I’m so glad to be back to the book club today. I had migraines for six straight days. It was pretty tough, but I’m catching a break today so I’m glad to be able to participate.

    Have I ever blamed myself? Yes, but not for my Illness. I have always known FMS, CFS, and migraines were not my fault. The thing that has been most difficult for me is accepting that this situation has not only changed my lifestyle, but also my family’s as well. That is where the self blame lies that I want to rid myself of.

    Yesterday was pretty bad. My husband is the restless type. He can’t stand it if he doesn’t get out of the house everyday. Yesterday I asked if he would just shorten his trip out to a couple of hours to take care of our daughter who is disabled so I could sleep. He was a little miffed by my request. He was willing to come home, but not happy about it. I took it very personally. I felt very hurt and on top of the Migraine I cried for the two hours he was gone. I wanted to lash out at him when he returned, but fortunately I had time to cry and cool off. When he got home I told him that I was sorry that things are so hard. I also told him that sometimes I forget that he has to adjust and grieve too. I also asked him very directly if he would reassure me that it was not me he was mad at just the situation. We both hugged and cried. It was very healing.

    You know, it’s been something like a very long street fight for me to accept my illness, I don’t know why i would expect him to be any different.

    Opening my heart to suffering and patient endurance resonate with me.

    As far as unhelpful comments go, I usually feel hurt and angry for a while. I try not to react in a hurtful way, since I ‘ve committed myself to trying to live a compassionate life. Sometimes I have to remove myself from the conversation so I have time to process. I had a friend tell me recently that I’m sick because I haven’t dealt with some deep seated trauma I haven’t dealt with. You know I think in her way she really did want to help me, but I felt patronized, angry, and hurt. Oh, we’ll the tricky thing is that when people make comments like that it can make you feel really alone and less likely to risk sharing the next time. I have to be really brave sometimes to do it, but I need connection with friends.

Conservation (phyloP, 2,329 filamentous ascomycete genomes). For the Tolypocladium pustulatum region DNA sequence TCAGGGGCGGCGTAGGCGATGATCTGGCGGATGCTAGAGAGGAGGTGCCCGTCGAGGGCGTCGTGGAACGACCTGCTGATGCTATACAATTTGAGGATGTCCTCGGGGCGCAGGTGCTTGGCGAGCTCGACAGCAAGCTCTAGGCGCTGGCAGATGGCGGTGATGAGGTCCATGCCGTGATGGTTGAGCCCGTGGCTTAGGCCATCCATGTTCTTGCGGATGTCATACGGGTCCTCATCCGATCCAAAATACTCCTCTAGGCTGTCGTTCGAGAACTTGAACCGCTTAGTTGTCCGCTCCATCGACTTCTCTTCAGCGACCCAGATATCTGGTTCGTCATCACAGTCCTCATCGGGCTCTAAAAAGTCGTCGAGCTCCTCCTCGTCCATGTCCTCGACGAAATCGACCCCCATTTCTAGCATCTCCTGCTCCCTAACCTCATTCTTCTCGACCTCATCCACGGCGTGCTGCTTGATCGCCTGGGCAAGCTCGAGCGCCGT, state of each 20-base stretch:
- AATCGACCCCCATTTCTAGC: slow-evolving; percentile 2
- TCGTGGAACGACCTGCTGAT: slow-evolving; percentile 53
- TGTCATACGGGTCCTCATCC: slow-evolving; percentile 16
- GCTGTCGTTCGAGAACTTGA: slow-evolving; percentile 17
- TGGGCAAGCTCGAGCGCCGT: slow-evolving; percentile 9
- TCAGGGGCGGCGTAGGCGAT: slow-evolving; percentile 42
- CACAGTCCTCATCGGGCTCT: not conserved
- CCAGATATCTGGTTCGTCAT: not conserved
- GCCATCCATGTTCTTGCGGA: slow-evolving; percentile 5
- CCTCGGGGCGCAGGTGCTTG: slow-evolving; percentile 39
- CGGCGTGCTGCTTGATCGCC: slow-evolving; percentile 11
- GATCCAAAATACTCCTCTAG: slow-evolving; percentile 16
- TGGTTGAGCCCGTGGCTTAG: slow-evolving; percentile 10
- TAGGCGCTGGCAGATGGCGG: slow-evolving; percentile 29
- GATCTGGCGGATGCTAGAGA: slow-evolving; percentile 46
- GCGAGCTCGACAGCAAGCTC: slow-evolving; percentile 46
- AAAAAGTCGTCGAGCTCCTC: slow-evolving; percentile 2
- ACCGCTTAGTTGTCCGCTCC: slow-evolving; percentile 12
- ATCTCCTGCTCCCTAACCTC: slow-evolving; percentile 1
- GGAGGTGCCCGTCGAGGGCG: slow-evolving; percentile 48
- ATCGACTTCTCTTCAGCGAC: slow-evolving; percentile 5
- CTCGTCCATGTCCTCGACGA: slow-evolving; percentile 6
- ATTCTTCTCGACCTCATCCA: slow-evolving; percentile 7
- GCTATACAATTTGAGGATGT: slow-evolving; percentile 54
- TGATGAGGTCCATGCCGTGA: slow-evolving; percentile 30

3. Jay S

    Do I blame myself for this misery? Not really but my head spins – could I have done something differently and avoided this?

    Re: compassion practices – I really struggle answering or being able to answer this. So far with my health I’ve failed at getting past “I don’t feel good” and the feeling doesn’t change and even with HTBS sitting right at my right hand here I’ve been awful at fully appreciating it. I really believe though that I will have a small awakening and the philosophy will break through my “I don’t feel good” wall.